While it is an effective medication for opioid addiction, Suboxone is often utilized as part of a comprehensive treatment approach that incorporates not only medications, but behavioral interventions, mutual-help groups and, when needed, treatment for any co-occurring mental health conditions (like depression or anxiety).
What Does Suboxone Look Like?
What is Suboxone Used For?
Suboxone is used to treat opioid use disorder, which is the clinical diagnosis for opioid addiction. Medications are increasingly becoming the standard of care for managing OUD. If you enter rehab for opioid addiction, you may receive medications for addiction treatment as an integral part of your program strategy. Medications like Suboxone for addiction treatment are one part of the treatment plan, which also incorporates counseling and behavioral therapy for substance use disorders.
Suboxone can be safe when used as prescribed for treating OUD. Recently, Suboxone revised some of the information contained in the dosage and administration section of the pharmaceutical packaging information, including the addition of the recommendation that healthcare providers also prescribe naloxone due to the potential of individuals with opioid use disorder to relapse, which puts them at risk for opioid overdose.5 Additionally, for individuals dependent on short-acting opioids, the recommended dose was cut in half to no more than 8 mg/2 mg of Suboxone on day 1 of acute opioid withdrawal.5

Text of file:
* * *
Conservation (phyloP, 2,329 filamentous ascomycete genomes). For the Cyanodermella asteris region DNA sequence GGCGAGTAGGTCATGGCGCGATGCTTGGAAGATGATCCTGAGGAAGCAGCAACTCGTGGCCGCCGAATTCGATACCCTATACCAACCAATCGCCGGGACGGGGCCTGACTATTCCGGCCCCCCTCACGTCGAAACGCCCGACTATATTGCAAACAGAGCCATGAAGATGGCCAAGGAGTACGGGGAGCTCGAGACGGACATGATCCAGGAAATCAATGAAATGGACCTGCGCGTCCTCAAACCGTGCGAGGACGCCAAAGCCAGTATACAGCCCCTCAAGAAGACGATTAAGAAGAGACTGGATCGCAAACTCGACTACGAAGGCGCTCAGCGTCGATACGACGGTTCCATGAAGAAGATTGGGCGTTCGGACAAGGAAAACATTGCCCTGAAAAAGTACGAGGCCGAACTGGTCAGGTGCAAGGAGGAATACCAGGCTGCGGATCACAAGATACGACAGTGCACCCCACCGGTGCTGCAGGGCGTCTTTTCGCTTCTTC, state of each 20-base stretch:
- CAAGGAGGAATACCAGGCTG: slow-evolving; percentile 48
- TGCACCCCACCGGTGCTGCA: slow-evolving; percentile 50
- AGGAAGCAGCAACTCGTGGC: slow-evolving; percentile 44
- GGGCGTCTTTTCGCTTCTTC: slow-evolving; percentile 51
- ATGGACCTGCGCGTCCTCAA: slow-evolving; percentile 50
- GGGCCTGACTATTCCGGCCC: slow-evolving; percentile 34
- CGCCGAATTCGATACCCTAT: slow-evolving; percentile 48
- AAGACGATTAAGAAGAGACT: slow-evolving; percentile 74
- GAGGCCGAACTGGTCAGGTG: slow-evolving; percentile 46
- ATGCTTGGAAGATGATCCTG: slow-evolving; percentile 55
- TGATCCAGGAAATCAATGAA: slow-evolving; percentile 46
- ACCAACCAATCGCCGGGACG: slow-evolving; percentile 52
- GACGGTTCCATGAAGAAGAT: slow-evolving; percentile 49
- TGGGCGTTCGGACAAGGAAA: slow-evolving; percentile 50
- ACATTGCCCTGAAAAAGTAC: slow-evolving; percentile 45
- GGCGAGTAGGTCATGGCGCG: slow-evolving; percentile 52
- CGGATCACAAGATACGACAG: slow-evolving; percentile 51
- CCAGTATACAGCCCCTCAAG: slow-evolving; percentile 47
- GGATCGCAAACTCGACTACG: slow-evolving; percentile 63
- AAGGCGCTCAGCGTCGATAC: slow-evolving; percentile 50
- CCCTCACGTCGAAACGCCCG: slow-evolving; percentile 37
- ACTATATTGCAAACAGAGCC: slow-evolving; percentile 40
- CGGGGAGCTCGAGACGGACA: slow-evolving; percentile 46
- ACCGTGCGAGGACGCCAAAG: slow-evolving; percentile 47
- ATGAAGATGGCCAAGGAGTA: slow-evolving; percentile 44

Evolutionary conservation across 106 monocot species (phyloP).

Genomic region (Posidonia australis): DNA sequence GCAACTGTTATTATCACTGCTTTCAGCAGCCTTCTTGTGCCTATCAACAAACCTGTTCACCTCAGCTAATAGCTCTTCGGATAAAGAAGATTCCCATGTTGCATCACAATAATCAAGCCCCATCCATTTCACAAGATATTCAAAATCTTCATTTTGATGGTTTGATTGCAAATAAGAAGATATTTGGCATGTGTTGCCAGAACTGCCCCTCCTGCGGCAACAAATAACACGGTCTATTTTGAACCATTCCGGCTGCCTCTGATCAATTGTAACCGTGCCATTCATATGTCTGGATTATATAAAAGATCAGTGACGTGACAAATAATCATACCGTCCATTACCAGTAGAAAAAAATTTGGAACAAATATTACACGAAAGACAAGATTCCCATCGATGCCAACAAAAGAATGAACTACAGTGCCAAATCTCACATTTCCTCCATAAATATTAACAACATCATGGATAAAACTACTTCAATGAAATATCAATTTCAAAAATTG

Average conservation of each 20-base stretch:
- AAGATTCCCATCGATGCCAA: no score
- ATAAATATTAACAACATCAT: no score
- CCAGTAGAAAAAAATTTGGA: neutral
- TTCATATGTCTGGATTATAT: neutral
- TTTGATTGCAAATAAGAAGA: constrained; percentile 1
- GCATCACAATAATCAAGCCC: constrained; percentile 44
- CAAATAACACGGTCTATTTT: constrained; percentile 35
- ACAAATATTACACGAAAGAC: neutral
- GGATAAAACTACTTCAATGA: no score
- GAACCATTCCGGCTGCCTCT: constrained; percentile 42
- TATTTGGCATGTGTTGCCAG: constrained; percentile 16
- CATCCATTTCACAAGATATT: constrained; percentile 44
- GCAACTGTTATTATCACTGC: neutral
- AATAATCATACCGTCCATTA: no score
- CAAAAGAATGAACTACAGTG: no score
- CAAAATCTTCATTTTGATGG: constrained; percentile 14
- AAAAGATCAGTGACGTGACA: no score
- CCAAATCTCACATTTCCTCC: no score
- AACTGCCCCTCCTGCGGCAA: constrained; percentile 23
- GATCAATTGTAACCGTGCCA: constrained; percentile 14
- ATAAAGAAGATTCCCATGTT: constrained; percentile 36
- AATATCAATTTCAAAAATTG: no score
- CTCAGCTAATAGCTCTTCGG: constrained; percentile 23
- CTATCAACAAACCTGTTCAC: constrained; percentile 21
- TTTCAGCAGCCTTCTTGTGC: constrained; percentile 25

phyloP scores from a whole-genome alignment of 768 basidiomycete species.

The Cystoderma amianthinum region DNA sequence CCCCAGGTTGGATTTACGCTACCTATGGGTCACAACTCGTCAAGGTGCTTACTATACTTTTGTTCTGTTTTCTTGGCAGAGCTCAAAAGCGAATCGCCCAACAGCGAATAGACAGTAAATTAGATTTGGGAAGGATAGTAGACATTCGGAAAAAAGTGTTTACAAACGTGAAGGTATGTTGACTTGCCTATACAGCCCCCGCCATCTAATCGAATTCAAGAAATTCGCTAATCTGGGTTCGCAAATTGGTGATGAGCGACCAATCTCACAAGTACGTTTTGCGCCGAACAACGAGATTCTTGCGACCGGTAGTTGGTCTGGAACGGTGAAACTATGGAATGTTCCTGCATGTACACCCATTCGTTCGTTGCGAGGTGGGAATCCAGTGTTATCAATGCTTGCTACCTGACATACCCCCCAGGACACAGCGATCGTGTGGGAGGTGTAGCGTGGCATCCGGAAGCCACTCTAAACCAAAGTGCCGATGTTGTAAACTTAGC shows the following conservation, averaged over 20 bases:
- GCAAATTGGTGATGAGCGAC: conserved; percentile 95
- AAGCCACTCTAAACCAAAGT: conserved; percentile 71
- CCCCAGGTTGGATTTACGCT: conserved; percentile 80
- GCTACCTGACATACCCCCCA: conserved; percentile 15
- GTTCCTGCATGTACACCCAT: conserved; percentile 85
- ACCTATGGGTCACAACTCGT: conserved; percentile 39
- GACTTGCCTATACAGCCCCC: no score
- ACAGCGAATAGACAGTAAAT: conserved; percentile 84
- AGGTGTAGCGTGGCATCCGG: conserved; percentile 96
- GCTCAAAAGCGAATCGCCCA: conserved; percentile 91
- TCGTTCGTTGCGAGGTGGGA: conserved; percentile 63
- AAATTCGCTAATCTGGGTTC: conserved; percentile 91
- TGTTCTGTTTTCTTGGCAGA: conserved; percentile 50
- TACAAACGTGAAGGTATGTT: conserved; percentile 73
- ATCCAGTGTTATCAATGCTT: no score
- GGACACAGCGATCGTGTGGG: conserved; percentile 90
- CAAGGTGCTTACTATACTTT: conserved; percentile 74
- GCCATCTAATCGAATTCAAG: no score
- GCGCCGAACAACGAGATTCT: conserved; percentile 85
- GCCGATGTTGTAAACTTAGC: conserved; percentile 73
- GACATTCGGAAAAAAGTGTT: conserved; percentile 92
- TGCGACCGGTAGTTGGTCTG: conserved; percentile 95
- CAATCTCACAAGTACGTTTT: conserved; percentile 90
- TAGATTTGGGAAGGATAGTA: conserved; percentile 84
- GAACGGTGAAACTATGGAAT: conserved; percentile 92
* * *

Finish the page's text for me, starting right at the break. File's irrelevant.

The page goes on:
When used as directed, it has a low potential for overdose due to its ceiling of opioid effects discussed earlier.6 Misuse of Suboxone—such as injecting it, taking it in higher amounts than prescribed, using it while also drinking alcohol or taking sedatives, or taking it too soon after using other opioids—can place you at higher risk of experiencing adverse effects.1
Taking Suboxone too soon after using other opioids can elicit uncomfortable opioid withdrawal symptoms like sweating, shaking, digestive upset, and anxiety. Other potential—yet usually rare—side effects can occur, such as overdose and respiratory depression, which may be more likely with misuse.7